Quality Assurance: What is the Competency and Why do We Feel Challenged?
by Beth Ryerse, RDH DipDH
Oh Canada! Volume 1 Issue 4
It is good to feel ‘on top of your game’ isn’t it?
When your new, sharp curettes make debridement a breeze, or the lecture you just provided is met with accolades, or the research you have undertaken all falls into place or whatever your dental hygiene practice involves – that feeling of knowing that you have used your knowledge and skills to the fullest extent is exhilarating.
But what happens when a patient asks a question you struggle to answer or there is calculus remaining that you just cannot remove or there is a medical history issue that makes you anxious? Consider the difference in that experience. Competency is the ability to do something well or effectively. Continuing competency means recognizing that the knowledge and skill that we graduated with from dental hygiene school
provides baseline ability and we are by no means finished learning.
In our Dental Hygiene Standards of Practice, one of the main categories is Professionalism. One of the domains within that section is Responsibility. “Competencies related to Responsibility include the ability to: Adhere to current jurisdictional legislation, regulations, codes of ethics, practice standards, guidelines, and policies relevant to the profession and practice setting.”
If there were no Quality Assurance programs to monitor the profession, how could the regulatory bodies be sure that their registrants were providing safe, effective service? There are many different types of QA programs; professional portfolio, exam, required hours of continuing education, etc. What they all have in common is the objective of providing proof that the public is protected.
The profession of dental hygiene falls under the Regulated Health Professions Act and the Dental Hygiene Act which establishes that a Quality Assurance program is mandatory for all registrants. Every regulated health professional has some sort of QA program. Dental hygienists do not have the most difficult, nor the most time consuming or expensive requirements. Neither do we have the easiest, quickest or least costly.
It is not optional. So….if we can change our mindset and accept that this is part of the price to be paid in order to call ourselves professionals, it is less of a burden and can actually be enjoyable. We are fortunate that we are allowed to choose what we would like to learn based on our own self-assessment and not dictated to regarding mandatory
QA programs are not meant to be a punishment. A regulatory body is not the Gestapo or the police. No one is going to come marching into your hygiene operatory and demand that you hand over your diploma so that they can tear it into tiny pieces. Unfortunately, this is the scenario that many dental hygienists believe to be a potential outcome if they ‘fall short’ on their continuing competency requirements.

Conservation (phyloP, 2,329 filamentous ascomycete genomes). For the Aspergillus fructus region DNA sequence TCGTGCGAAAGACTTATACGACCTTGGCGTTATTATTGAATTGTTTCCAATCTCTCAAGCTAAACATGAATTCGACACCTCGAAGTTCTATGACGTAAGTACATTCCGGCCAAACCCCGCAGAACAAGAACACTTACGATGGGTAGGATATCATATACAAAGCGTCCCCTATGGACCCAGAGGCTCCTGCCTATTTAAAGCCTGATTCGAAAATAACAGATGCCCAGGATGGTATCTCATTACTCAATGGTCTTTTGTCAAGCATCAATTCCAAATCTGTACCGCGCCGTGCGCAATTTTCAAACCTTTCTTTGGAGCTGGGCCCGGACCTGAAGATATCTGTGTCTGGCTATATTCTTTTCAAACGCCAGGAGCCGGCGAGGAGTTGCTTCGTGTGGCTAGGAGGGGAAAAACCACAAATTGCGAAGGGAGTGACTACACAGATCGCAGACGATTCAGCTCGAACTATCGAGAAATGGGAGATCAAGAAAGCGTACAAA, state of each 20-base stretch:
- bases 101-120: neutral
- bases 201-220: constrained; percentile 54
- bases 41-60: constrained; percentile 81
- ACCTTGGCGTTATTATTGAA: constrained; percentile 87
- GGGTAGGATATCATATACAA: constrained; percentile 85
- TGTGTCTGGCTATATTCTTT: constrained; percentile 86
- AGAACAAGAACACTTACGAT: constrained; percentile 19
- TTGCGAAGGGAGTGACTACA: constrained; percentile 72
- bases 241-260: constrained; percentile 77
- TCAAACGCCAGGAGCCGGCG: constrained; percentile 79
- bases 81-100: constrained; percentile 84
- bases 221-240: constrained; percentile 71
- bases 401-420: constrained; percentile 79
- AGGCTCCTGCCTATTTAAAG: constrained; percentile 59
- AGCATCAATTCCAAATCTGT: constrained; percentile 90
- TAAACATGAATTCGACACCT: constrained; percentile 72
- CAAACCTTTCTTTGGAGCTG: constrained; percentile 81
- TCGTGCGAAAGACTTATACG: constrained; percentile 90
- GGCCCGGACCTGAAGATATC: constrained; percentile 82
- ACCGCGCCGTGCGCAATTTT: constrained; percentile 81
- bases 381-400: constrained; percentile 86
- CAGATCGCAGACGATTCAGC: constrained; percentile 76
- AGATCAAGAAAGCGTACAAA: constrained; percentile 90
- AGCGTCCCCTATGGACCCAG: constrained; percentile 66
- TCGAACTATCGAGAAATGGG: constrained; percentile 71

I know that in Ontario this is particularly true. The professional portfolio has the reputation of being horrendously difficult and monumentally time consuming. As a Portfolio Workshop presenter, I have witnessed the angst, the anger and even the tears as fellow dental hygienists share their sentiments regarding the system.
It is my experience that if we look at the requirements as a whole, it may seem as though it is an incredibly daunting task. However, if it is broken down into manageable sections, it is relatively straightforward to comply with requirements. We all know the saying ‘Anyone can eat an elephant, one bite at a time.’ I am not sure WHY you would want to eat an elephant but nevertheless, if you wanted to, you could. We can choose to look at our requirements the same way.
“As health professionals, you are responsible for making decisions that affect the health outcomes of the clients you serve. As a standard of practice, decisions, judgements and interventions planned by dental hygienists are based on current research and theory that is pertinent to their area of practice.” (Milestones, 2008)
If that was your child in the chair how would you feel if the person treating him/her had never had to upgrade since they graduated? I like to know that the RDH who is caring for my parents, children and grandchildren is current in their knowledge and competent in their skills. A quality assurance program is simply a way of verifying that.
1. CDHA. Dental Hygienists Code of Ethics, revised June 2012, Ottawa, 2012
2. CDHA. Entry-To-Practice Competencies and Standards for Canadian Dental Hygienists, January 2010
3. CDHO. Registrants’ Handbook, Updated August 2010
4. CDHO, Milestones, November 2008